It’s always that first initial thought of investing in stocks that get big-time investors to never look back. So, congratulations on the first step towards success.
Here’s the thing; in between the investing terms, countless brokers, and everyone with an opinion on the market, lays the foundation of stock investing.
Investing in stocks is actually quite simple to understand once you rule out all the noise inside and outside of your head.
So let’s dive right into it and include only the most basic of terms. Just straight-to-the-point talk for the beginners.
What is a Stock?
The first thing you’re going to want to understand is what exactly a stock is.
According to Investopedia: Stock is a type of security that signifies ownership in a corporation and represents a claim on part of the corporation’s assets and earnings.
This means that the company who is selling the stock is selling a percentage of the business to a buyer who is willing to hold ownership in that company.
Clearly put, this would mean you are now the partial owner of that company.
This doesn’t mean you can buy shares of McDonald’s and walk into the restaurant demanding free double-cheeseburgers. It doesn’t work that way.
Owning stocks of a company doesn’t necessarily grant you the title of Co-Owner.
It does, however, grant you the title of Shareholder. Hence the term to hold “shares”.
See, when companies want to raise money for the business, an option they have is to sell shares of the company and utilize the funds for a potentially better future for the company.
Not to complicate things, but it’s worth a mention that there are two types of stocks:
Common stocks are the types of stock that are typically referred to when someone is talking about investing in stocks.
Along with the ownership of the stock comes the ability to vote on the companies future. Each share will usually grant one vote – in most cases.
These votes go towards electing board members who make the decisions based on the future direction of the business.
Another trait of common stocks are the rights to profits in the form of dividends.
Dividend payout amounts vary per company; while some companies don’t pay out any at all.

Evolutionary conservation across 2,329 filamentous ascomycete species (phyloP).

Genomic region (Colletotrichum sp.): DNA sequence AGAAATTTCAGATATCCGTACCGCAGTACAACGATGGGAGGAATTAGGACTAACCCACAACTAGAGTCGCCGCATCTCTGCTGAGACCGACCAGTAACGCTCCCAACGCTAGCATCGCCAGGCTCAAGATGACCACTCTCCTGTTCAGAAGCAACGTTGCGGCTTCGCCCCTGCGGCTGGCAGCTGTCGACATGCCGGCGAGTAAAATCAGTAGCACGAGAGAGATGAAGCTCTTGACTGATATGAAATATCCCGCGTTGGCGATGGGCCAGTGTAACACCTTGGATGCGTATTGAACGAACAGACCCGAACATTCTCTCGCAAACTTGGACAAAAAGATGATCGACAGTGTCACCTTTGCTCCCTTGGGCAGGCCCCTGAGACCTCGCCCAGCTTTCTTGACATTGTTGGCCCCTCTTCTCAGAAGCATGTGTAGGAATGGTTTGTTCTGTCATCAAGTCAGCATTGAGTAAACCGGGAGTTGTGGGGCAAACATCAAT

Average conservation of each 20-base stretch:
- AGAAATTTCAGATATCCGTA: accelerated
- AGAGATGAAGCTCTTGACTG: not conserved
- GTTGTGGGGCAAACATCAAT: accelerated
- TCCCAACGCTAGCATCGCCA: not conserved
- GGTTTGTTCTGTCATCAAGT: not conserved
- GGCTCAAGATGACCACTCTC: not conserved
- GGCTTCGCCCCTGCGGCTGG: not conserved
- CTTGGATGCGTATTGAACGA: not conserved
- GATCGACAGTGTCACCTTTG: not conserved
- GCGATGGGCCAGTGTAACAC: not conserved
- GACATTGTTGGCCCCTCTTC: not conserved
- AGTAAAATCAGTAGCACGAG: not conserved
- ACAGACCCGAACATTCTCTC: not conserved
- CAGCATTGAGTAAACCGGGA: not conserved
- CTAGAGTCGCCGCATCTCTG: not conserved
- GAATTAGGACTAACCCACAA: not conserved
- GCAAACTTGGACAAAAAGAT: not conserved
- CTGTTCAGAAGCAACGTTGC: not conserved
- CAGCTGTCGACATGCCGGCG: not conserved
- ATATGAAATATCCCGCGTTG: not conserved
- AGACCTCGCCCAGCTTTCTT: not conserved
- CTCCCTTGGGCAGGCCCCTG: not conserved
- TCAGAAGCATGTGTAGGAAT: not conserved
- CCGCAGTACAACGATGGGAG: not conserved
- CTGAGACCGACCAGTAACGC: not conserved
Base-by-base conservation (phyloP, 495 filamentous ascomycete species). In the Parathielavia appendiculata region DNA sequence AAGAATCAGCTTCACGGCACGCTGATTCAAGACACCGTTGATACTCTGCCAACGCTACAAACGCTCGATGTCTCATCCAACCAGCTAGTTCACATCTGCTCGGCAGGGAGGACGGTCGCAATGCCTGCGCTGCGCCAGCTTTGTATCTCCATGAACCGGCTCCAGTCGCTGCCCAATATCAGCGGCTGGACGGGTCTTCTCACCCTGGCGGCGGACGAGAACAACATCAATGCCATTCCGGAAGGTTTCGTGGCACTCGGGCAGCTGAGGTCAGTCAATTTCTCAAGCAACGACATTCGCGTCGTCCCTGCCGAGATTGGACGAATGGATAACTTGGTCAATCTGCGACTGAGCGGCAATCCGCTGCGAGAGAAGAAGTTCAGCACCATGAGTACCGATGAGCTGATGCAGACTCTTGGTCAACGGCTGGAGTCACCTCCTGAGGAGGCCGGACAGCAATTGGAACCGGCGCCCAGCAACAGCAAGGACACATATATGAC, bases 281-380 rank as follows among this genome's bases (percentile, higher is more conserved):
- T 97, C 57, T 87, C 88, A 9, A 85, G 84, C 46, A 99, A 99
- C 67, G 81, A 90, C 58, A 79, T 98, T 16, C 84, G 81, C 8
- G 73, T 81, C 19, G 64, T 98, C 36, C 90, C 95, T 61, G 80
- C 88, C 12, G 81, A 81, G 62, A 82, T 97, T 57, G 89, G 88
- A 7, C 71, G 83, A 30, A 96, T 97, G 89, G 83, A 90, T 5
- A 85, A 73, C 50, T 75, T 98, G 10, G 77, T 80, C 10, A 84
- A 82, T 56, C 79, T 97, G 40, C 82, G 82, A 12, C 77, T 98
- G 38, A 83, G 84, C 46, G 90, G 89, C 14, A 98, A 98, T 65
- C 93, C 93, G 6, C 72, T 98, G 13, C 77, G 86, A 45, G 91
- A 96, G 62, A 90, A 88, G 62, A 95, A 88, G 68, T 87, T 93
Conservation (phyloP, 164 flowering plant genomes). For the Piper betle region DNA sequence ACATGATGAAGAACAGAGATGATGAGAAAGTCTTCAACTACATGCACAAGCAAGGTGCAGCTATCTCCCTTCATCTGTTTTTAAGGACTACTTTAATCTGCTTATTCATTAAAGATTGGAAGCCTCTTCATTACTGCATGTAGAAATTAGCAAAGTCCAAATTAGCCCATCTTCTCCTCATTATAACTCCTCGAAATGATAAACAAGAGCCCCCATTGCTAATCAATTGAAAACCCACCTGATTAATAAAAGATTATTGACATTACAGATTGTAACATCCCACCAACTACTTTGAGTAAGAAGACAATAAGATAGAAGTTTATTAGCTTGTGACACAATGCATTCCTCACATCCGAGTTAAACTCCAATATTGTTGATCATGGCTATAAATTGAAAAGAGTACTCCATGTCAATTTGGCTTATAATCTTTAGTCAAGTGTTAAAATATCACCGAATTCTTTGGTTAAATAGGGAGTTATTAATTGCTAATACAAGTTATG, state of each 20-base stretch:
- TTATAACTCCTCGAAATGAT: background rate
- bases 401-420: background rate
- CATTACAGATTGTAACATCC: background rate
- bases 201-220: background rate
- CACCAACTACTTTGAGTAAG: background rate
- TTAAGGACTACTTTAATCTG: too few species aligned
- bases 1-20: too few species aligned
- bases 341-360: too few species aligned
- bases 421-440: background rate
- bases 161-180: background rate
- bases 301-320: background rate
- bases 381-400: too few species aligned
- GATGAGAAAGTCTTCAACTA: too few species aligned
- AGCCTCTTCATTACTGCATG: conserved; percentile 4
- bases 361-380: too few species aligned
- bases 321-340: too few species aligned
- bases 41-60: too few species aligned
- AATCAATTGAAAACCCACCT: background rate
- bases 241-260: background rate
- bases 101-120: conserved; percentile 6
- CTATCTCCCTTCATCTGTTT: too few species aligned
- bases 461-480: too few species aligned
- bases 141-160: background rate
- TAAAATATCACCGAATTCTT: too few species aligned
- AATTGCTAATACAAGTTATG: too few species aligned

The preferred stock may just be exactly as it sounds; preferential treatment.
When companies issue out dividend payouts, preferred stock shareholders receive it before the common stock shareholders do.
In the event of liquidation of the company, preferred stocks will outrank the common stocks in the chance they can salvage their investment.
However, one thing the common stocks have that the preferred stocks don’t are voting rights.
I’m sure you can live without that, though.
How Stocks Trade
As you research around on the idea how to start investing in stocks, a lot of you seek a set of instructions that literally state what to invest in, when to invest in it, and where to invest.
The true and accurate answer to those questions lay with learning how stocks trade to begin with.
This goes beyond knowing that stocks trade in stock markets.
Which leads to our very first point in this segment…
Initial Public Offerings (IPO)
When a company decides it’s time to sell a percentage of the company to raise more money, it turns to selling shares to the public.
The first sale of those shares is referred to as ‘Going Public’.
When the company decides to ‘Go Public’, it offers an Initial Public Offering (IPO).
This is the stock at its first purchasing price after all formal evaluations.
The process of evaluation is very complex, and not necessary to start investing in stocks.
You can read more about it here: Initial Public Offering
IPOs are typically first sold to the much bigger players such as institutional investors, who in return sell the shares to the rest of the market.
But if you’re hating that idea right now, here’s some good news…
As per Bankrate: “So far this year, over 40 percent of the IPOs are trading below their IPO price. It may be smart for the individual investors to look at IPOs, but maybe they shouldn’t feel that they’re missing a whole lot,” says Shelton Smith.